In the world of regenerative medicine, the recent US$225 million investment by drug giant Bayer and health-care investment firm Versant Ventures continues to loom large.
The seven-month old deal to create BlueRock Therapeutics, which involves key University of Toronto researchers and will focus on cardiac and Parkinson’s treatments, is viewed by many as a validation of Canada’s efforts to commercialize its leadership position in stem cell research.
It’s also expected to be a hot topic among the 150 scientists, entrepreneurs and venture capitalists who are expected to attend next week’s The Business of Regenerative Medicine: Leadership, Innovation & Entrepreneurship conference at U of T’s Rotman School of Management.
“This is really visible in this community and it’s playing in two absolutely huge medical spaces,” says Will Mitchell, a professor of strategic management at Rotman.
He added the conference will include a case study of BlueRock’s formation, which involved one of the largest-ever financings in the biotechnology space.
“The question is: ‘How on Earth did someone pull this off, and can we do it again, whether here in Toronto or elsewhere?’” says Mitchell.
BlueRock, co-located in Boston, New York and Toronto, is a calculated gamble by Big Pharma that stem cell researchers can soon turn stem cell science into real-world treatments – or even cures – for a wide range of diseases, including heart disease, diabetes, blindness and neurodegenerative disorders.
Bayer and Versant were drawn to Toronto because it's home to top stem cell researchers like Gordon Keller, a professor in U of T’s department of medical biophysics and the director of the University Health Network’s McEwen Centre for Regenerative Medicine, and Michael Laflamme, a pioneer of cardiac cell therapy who is a senior scientist at the Toronto General Research Institute and an associate professor at U of T’s department of laboratory medicine and pathobiology.
Another key attraction: the U of T-affiliated Centre for Commercialization of Regenerative Medicine (CCRM), which launched in 2011 to speed the commercialization of stem cell research in Canada.
Stacey Johnson, a spokesperson for CCRM, one of the conference’s organizers, says this year’s event will also include a heavy focus on entrepreneurship, including a startup pitch competition. "Canada is very strong when it comes to the science of regenerative medicine," Johnson says. "But where we're lagging behind is turning those discoveries into products and companies. We're hoping this conference will help."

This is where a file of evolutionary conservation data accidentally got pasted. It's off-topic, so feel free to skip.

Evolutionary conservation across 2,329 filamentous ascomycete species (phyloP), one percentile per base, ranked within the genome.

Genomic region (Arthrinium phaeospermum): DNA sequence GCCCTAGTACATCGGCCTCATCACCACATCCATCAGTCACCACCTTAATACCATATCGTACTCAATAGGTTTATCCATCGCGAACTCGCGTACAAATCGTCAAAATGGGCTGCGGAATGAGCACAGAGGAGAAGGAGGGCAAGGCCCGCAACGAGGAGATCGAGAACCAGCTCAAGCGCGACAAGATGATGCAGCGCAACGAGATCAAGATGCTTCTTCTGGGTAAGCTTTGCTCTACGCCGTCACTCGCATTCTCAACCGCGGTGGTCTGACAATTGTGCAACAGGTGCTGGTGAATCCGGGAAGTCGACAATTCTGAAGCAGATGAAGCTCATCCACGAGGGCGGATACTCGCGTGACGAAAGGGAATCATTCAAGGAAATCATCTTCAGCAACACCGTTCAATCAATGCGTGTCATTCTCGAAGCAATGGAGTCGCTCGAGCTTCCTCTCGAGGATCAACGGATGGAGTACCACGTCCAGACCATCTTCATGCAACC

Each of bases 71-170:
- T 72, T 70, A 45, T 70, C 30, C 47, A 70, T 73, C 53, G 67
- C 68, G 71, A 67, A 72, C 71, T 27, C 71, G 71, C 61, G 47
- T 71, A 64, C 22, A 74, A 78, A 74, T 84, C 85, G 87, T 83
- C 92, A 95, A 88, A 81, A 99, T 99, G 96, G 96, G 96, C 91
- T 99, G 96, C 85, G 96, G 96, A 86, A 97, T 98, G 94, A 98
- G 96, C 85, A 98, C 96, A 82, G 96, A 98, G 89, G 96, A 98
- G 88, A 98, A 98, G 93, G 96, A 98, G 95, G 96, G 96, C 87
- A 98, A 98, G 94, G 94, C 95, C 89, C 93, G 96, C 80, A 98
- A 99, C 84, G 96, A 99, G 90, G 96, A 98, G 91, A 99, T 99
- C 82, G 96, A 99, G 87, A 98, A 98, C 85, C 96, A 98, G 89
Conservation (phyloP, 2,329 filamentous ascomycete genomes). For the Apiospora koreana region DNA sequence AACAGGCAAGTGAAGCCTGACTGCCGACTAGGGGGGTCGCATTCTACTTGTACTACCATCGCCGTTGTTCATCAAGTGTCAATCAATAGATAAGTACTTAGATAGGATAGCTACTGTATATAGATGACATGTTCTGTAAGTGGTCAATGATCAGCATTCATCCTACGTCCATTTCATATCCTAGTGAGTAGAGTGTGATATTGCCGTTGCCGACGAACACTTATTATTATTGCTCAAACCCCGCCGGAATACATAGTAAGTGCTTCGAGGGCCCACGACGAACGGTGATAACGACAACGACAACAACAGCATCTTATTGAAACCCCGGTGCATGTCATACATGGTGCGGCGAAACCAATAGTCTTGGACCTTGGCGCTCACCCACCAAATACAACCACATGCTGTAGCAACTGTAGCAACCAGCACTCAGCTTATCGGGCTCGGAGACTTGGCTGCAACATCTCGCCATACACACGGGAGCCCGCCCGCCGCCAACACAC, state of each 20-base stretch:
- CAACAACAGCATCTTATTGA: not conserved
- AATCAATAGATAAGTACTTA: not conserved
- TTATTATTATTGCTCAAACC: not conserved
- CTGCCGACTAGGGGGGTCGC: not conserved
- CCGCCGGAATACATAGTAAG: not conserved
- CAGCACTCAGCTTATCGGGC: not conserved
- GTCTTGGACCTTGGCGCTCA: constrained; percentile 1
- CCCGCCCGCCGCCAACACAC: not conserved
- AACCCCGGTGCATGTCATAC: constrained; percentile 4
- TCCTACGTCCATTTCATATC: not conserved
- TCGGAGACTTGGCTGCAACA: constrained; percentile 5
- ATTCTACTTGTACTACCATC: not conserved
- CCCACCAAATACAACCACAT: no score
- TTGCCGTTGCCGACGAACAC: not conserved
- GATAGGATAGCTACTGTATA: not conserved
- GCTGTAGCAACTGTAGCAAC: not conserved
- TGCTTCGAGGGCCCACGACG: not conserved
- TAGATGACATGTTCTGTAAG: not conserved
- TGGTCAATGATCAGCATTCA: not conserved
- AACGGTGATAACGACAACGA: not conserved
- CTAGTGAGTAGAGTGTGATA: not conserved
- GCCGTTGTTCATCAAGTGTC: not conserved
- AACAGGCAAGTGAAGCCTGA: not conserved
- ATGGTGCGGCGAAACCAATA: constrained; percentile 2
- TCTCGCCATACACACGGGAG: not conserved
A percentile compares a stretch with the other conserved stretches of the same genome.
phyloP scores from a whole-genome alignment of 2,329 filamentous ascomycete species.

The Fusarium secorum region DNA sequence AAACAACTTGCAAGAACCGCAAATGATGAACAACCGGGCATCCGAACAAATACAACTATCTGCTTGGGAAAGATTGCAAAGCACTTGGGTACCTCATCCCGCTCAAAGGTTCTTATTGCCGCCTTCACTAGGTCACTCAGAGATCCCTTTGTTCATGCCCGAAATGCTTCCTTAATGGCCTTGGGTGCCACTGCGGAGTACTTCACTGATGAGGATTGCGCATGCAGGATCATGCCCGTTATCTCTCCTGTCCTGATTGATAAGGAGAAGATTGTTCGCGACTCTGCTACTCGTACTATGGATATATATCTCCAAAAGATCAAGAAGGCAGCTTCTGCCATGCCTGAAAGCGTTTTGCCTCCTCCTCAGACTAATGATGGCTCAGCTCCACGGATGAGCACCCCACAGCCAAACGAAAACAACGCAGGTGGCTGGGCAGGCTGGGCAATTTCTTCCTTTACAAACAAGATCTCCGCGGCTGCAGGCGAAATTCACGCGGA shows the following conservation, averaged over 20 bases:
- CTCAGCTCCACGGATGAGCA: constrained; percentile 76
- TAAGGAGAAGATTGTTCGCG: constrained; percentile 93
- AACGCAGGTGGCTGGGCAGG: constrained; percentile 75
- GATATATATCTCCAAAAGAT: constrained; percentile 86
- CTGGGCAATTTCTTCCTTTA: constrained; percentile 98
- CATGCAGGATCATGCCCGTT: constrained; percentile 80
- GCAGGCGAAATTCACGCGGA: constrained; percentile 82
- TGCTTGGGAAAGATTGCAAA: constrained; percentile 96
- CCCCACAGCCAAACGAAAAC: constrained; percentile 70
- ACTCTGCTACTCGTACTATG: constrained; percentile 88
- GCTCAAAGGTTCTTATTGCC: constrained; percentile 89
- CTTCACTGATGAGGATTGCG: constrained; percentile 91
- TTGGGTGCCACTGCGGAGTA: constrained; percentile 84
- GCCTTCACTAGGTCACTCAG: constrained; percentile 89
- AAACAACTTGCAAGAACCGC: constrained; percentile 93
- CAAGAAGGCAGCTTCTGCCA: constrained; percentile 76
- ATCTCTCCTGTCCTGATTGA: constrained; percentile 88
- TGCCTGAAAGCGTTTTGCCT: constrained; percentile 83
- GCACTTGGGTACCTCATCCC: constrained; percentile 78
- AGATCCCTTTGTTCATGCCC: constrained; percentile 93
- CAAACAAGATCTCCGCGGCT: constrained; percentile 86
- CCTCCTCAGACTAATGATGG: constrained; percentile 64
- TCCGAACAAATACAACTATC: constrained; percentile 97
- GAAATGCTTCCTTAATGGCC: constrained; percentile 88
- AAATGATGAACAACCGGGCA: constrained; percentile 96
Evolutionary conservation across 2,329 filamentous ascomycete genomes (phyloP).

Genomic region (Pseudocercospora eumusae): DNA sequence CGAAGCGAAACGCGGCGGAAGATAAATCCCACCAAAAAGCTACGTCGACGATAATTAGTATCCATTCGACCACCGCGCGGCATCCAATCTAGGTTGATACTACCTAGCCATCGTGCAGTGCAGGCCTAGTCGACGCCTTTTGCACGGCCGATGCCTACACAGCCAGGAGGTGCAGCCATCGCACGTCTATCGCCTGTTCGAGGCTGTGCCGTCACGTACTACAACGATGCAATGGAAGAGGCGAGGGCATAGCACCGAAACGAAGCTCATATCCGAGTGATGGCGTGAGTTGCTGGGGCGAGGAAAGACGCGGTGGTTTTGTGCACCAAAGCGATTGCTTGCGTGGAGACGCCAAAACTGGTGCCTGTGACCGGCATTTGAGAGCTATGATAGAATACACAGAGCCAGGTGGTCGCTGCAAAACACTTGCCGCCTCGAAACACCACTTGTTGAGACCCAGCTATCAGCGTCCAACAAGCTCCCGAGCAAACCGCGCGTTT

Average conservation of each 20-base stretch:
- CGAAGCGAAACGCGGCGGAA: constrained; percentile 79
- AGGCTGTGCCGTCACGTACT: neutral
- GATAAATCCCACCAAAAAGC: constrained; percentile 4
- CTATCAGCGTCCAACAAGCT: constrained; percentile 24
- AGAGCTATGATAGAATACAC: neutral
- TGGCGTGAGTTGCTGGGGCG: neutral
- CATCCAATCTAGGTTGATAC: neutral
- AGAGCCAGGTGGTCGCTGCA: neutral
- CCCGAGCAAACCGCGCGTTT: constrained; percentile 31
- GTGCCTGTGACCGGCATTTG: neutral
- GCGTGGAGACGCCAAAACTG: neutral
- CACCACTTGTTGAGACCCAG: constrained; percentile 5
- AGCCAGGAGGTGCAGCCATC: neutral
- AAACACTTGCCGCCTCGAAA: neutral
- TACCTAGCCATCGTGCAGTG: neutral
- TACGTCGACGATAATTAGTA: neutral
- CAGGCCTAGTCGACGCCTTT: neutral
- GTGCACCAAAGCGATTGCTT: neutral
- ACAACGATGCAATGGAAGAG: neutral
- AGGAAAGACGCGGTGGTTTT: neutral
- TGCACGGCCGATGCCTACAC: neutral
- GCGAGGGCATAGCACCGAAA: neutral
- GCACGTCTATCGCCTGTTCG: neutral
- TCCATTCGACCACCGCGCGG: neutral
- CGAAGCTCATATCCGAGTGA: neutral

It's the second time Toronto is playing host to the 10-year-old international conference.
In addition to Mitchell, participants from U of T include: Shana Kelley, a professor in the departments of pharmaceutical sciences, chemistry, biochemistry and the Institute for Biomaterials and Biomedical Engineering, and Ajay Agrawal, who is a Rotman professor and the founder of the Creative Destruction Lab, one of 10 business accelerators at U of T.
The conference will also tackle thorny issues surrounding intellectual property, financing and regulatory approvals.
“If you think about going from [basic] research through research and development, pre-clinical work, clinical trials all the way to large-scale production, marketing and regulatory affairs – it’s a really complex puzzle in this space,” Mitchell says.
Peter Zandstra, CCRM’s chief scientist and the former executive director of U of T’s Medicine by Design initiative, says Canada has painstakingly built a “pipeline” for regenerative medicine that runs all the way from basic research to clinical trials.
“Now is really the time for next steps,” says Zandstra, who was recently appointed the founding director of the University of British Columbia’s School of Biomedical Engineering and will also be a presenter at the conference.
“How do we really consolidate these companies and grow them here?”
Manufacturing capacity could be a key ingredient. “It’s a fairly unique skill,” Zandstra says, noting it can be difficult for regenerative medicine startups to move into clinical trials because of the sheer quantity of stem cells that are needed.
“That’s one of the things that attracted BlueRock. We had solutions to some of the problems they faced in bringing new therapeutics to market.”